The Bowl-O-Rama was rather a seedy looking place, but it was the only bowling alley in town, and this early in the afternoon in the heat of summer, it was pretty empty.
Big George Lesslie ran the place. The same Big George who had dated Katt Hall briefly, until she realized that not only was he big, but he was on the wrestling team, and he didn’t exactly have a penchant for showering on a regular basis.
The Big Katt kind of liked jocks, as most attractive high school girls seem to do, the stellar beauties who in middle life often morph into rather hideous monstrosities. For feminine beauty is a funny thing -- the homely 12-year-old can morph into a drop-dead beautiful girl of 20, and the sultry 16-year-old can lose her Miss America looks by the time she hits 30. Indeed, beauty truly IS only skin deep, but in the case of one Katt Hall, like the hardiest of flowers, her beauty had managed to hold its bloom from the very first opening of its petals, and now the stranger was hot on that flower’s scent.
As for Big George Lesslie, he managed this bowling spot. Rented the shoes and bowling balls from behind the counter, checked on the operation of the automated pin spotters, and kept an eye on goings on in general. When the stranger entered the place, Big George was assisting the soda vendor as he loaded cans into the vending machine. What the stranger didn’t realize was that an undercover cop was bowling a couple of lines and had been assigned to keep an eye on him.
“You George Lesslie?”
“You remember me -- Billy Richards. We were friends in high school.”
George looked puzzled.
“I know, it’s easy to forget. You were on the wrestling team. I never much went in for that. But you were really great. Say, you want to have a beer sometime?”
“You some kind of faggot?”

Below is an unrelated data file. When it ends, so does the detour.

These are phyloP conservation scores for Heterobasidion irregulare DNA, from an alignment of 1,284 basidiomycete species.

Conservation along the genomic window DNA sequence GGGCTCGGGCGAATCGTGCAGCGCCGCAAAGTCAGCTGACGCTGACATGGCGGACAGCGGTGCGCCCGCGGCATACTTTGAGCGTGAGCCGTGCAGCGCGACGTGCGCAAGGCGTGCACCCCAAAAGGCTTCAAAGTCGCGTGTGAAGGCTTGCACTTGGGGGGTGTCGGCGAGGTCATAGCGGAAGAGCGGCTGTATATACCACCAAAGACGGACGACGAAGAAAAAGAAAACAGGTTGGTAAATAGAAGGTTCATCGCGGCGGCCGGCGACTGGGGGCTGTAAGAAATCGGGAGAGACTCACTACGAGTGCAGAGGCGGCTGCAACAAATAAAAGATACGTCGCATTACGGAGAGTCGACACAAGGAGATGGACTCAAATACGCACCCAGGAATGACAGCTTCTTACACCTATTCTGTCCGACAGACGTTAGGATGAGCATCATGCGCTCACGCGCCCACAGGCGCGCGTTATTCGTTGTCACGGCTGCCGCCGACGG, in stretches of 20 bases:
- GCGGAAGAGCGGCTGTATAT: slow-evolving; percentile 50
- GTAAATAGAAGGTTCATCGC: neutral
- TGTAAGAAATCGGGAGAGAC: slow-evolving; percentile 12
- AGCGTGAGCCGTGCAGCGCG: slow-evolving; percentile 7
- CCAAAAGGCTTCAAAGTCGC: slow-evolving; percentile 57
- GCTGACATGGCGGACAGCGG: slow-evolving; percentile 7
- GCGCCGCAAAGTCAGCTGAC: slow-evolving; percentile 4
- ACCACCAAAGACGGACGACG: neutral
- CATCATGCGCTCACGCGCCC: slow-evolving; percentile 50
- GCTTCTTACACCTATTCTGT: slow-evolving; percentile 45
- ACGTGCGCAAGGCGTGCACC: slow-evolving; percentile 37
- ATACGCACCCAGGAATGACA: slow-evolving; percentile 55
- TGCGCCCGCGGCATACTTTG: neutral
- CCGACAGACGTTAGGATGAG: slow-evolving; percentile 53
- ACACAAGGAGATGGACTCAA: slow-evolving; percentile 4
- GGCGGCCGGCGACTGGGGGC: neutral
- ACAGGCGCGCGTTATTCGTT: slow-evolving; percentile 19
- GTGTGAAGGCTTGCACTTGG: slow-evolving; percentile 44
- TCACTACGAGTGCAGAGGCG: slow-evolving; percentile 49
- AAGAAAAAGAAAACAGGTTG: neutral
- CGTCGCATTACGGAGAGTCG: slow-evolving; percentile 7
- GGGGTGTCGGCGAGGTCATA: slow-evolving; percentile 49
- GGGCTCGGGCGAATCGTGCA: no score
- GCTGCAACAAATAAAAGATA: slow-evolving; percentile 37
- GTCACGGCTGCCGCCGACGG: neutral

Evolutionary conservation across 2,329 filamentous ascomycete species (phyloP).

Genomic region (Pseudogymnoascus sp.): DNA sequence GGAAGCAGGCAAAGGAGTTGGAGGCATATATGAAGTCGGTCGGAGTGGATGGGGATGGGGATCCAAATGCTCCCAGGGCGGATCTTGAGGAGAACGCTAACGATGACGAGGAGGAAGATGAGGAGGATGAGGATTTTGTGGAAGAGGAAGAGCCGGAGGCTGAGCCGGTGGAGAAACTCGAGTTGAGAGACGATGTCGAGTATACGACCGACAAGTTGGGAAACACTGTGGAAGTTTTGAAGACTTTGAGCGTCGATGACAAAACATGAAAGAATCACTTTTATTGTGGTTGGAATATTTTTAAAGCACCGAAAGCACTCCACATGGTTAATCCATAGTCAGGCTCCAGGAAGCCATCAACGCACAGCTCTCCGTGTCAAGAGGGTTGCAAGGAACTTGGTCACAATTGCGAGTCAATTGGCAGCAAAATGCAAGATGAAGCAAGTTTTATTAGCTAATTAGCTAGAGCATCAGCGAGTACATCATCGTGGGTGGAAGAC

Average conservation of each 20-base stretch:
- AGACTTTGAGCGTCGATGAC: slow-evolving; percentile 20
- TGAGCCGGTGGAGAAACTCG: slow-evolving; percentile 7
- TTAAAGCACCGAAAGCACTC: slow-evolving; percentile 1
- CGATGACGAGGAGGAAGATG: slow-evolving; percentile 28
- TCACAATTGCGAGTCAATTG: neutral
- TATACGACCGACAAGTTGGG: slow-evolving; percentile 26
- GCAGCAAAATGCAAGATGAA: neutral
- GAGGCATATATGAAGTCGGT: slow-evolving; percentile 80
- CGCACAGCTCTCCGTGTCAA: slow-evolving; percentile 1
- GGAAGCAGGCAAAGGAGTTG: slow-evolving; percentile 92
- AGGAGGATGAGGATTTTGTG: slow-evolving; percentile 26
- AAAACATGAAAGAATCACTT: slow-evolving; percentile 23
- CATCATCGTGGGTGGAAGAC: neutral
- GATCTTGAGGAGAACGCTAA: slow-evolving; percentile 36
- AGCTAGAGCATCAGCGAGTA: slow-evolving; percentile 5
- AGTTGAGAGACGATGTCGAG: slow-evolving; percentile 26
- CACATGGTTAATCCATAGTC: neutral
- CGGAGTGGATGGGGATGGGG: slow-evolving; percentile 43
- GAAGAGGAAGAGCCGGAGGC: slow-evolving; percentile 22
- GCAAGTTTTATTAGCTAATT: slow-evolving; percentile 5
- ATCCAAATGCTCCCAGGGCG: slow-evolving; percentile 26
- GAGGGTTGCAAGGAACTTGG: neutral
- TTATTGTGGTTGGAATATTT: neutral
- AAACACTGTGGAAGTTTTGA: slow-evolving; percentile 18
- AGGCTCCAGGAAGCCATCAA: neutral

“Hey man, I don’t swing that way. I’m just a friend.”
“I’m not surprised. You probably don’t remember me, I was so quiet. You might have placed me in the nerd category. But I admired the heck out of you.”
“You don’t look the nerd type to me.”
“Anyway, I came back to town a couple of months ago, heard you were still around. Aren’t too many of us left from those days, at least not in Baton Rouge.”
The cop had sensed trouble and now joined them. “What’s up?”
“A friend,” George said. “You know this guy?”
“Sure I do. And I say it’s okay.”
The cop looked the stranger over. “You got ID?” “Hey,” Big George said. He wasn’t exactly fond of cops. “I’d still like some ID.”
“Lay off,” George said. “I’ll vouch for him.”
“I’m watching you,” the cop told the stranger. And gave George a dark look, and grudgingly moved away.
“I hate cops. I read the papers, and I see them watching me. They think that psycho killer might have me on his list. If he does, he better watch his ass. I’ve done time, you know.”
“I beat a few guys up. Pretty bad. I get excited sometimes.” “So how about a beer?”
“Maybe when I get off at five. But I got a wife and kid.” “Five o’clock -- I’ll be here. Hey, remember -- Baton Rouge
Yeah, George remembered. And the cop was still watching them, awfully suspicious. George remembered a lot of things, including Katt Hall. Her beauty was somehow too fragile for him, despite its undercurrent of ferocity. He remembered, all right, but the intervening years had been rough and tumble. But not quite as rough and tumble as what he would experi-ence at the hands of someone who called himself Billy Richards. Whatever the local beer hall had on draught tonight couldn’t possibly be as strong as what Billy was offering.
Because strong had the odor about it of something rather sin-ister, something that went by an age-old name. And I believe that something was called death.